|Dynamic forms using Flash: Why did this not take off?|
| 10:15 am on Dec 18, 2007 (gmt 0)|
I apologise if this has already been discussed.
A good few years back the Broadmoor hotel booking app was used as an example of what Adobe could do with their flash forms etc. From a user perspective I though the app was excellent. So often you start booking a ticket or hotel only to find that the price has gone up by the time you are ready submit card details.
My question is why did this type of form not gradually replace the traditional checkout system? Why did sites like Amazon not flock to this more intuitive form?
My thoughts on this are maybe there was too much risk in relying on a Flash based form (players plugin issues etc) but maybe it's also because people don't like change.
| 2:45 am on Dec 19, 2007 (gmt 0)|
Well, this is just me - and the two-dozen or so people in my department - but we don't have flash (security rules prohibit us from downloading or installing anything from the internet). I've had to back out of sites that required flash for basic website use. Blank boxes, etc., because of lacking flash don't bother me, but not being able to use the site at all does.
That experience makes me wonder about accessibility. Would an ecommerce site have to have two different check-out systems - one flash-based and one not - in order to be accessible? In that case, I'd think most would opt for just the non-flash-based one. I'm wondering if possibly accessibility wasn't as much of a consideration "a good few years back" as it is now.
| 2:55 am on Dec 19, 2007 (gmt 0)|
I'm sure both of those considerations are a factor.
It seems like a more intuitive interface for web-savvy, able-bodied, sighted people, but I'm not sure that it's actually a more usable interface. It certainly isn't a more accessible one.
| 4:13 pm on Dec 19, 2007 (gmt 0)|
You don't need flash to prevent prices from going up before checkout.
You just need to have a policy in place that the customer gets the price that was shown them at the start, and/or make sure to do a final price check before final checkout. I think the former would be better, because I can't imagine any customer being happy about getting a higher price just as they are about to finalize the sale.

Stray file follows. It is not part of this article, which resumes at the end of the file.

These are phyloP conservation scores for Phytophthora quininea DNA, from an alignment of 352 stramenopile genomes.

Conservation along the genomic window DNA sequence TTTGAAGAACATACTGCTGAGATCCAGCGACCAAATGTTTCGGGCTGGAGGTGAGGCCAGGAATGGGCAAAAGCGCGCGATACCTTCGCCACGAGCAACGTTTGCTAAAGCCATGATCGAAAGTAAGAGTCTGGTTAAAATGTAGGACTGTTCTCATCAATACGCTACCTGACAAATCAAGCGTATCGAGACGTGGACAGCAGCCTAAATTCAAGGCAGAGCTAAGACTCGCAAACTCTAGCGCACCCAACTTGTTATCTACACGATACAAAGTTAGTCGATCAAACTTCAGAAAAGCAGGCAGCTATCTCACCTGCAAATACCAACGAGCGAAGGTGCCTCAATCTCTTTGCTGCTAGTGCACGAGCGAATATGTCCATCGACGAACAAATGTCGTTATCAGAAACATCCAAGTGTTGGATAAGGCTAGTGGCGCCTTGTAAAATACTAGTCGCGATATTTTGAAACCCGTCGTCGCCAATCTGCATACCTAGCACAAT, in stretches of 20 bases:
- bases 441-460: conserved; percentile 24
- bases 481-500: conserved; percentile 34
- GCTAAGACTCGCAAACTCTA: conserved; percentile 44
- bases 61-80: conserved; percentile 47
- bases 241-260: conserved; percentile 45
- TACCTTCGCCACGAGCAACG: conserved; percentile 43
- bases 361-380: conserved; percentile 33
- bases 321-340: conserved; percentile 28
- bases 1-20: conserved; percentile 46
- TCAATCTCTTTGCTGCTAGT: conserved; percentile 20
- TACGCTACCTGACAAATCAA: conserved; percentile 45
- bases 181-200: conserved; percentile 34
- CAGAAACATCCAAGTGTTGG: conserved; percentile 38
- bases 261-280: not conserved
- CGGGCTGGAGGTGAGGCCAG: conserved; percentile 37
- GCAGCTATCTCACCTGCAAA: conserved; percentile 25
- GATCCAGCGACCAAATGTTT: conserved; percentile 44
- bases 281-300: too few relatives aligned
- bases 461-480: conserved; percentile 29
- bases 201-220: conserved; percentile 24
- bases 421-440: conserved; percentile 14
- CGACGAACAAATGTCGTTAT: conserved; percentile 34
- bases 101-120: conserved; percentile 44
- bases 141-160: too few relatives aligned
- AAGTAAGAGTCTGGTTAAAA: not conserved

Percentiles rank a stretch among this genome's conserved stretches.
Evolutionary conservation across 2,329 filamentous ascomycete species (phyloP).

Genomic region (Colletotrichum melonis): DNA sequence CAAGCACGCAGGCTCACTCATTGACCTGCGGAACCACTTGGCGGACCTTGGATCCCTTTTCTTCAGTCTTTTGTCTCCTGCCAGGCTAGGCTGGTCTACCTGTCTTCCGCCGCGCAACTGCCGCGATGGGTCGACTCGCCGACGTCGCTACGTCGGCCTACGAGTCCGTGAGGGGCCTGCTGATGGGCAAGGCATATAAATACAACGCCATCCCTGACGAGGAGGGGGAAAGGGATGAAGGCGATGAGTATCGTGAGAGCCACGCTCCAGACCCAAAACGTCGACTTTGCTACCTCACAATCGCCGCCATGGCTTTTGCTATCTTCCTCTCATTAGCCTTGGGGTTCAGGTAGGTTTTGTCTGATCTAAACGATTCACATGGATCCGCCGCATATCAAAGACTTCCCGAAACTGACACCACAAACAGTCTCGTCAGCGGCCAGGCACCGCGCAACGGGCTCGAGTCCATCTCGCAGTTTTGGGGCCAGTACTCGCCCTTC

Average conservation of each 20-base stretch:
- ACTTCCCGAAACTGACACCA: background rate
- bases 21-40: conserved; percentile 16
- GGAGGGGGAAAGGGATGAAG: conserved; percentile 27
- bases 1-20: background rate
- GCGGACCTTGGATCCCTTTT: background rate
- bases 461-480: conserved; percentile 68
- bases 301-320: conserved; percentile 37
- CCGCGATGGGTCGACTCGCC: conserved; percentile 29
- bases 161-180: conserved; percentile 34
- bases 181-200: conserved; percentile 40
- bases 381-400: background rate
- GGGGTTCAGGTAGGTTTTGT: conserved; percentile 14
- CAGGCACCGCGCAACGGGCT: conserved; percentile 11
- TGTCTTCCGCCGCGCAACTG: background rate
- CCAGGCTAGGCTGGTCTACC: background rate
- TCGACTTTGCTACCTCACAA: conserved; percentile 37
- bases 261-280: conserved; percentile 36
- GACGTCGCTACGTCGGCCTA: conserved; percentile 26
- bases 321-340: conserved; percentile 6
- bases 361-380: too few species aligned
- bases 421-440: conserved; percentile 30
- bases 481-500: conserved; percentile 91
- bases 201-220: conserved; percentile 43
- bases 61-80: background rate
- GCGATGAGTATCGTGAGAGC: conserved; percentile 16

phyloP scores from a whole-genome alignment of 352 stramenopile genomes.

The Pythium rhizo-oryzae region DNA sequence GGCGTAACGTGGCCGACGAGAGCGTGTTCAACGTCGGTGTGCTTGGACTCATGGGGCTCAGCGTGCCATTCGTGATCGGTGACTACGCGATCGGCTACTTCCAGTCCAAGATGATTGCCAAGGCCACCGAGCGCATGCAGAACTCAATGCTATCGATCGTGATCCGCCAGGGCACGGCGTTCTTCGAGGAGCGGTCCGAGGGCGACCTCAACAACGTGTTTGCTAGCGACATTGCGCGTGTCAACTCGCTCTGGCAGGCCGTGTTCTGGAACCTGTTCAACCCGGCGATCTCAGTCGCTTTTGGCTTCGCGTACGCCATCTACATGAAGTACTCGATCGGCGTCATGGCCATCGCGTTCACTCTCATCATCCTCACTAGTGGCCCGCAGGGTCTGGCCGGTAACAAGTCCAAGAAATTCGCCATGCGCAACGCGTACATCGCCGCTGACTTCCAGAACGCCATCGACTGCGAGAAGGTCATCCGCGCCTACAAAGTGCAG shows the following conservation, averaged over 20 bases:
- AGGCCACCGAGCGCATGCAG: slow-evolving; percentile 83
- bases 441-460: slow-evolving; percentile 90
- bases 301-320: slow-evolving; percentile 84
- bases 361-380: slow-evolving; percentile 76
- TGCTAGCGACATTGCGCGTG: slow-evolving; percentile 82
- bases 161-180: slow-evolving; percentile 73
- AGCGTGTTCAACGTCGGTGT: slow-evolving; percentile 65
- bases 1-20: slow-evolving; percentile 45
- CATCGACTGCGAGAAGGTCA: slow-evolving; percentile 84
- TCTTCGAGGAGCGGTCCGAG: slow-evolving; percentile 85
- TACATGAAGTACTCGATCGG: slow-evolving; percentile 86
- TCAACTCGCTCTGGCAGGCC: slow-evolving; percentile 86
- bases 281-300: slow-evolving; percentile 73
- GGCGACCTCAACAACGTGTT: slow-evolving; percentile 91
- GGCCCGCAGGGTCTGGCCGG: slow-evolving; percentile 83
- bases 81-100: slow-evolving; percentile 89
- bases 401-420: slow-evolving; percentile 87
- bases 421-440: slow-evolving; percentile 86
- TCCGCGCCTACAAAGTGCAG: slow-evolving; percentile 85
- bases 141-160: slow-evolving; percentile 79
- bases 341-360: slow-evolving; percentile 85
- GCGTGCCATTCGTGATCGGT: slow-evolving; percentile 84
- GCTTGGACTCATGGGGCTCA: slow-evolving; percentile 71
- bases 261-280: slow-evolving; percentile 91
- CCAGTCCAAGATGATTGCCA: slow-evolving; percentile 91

I don't see anything about conventional forms that prevents this. (Perhaps with a little AJAX help.)
What is it out these forms that you feel is "more intuitive"?
Flash has not had universal uptake until very recently. And that's because of YouTube's popularization of the .flv video format. While Flash is now claimed to be installed on 97% of PCs, I'm not sure I buy that figure, especially when it comes to PCs installed in businesses. Indeed, it's share may now be dropping in that scenario for the reasons cited by another poster.
i.e. the reason for Flash's current popularity (use on popular video-sharing sites) is also a good reason not to install it in a business setting.
| 8:57 pm on Dec 19, 2007 (gmt 0)|
Put me down for "don't like change". There's nothing broken about regular web forms, and they work in a very distinctive way so that I know what's happening at all times and I know how to fill them out. Flash forms don't usually emulate that functionality very exactly.
I'm talking about little things like fonts, cutting and pasting, tabbing from field to field, what happens if you use the Back arrow at some point, pressing the first letter of the desired selection in order to jump down to that spot in the drop-down list, the reaction time between pressing a key and having it show up, etc. Even whether the cursor blinks the right way when you click on a field, so that you know you can start typing.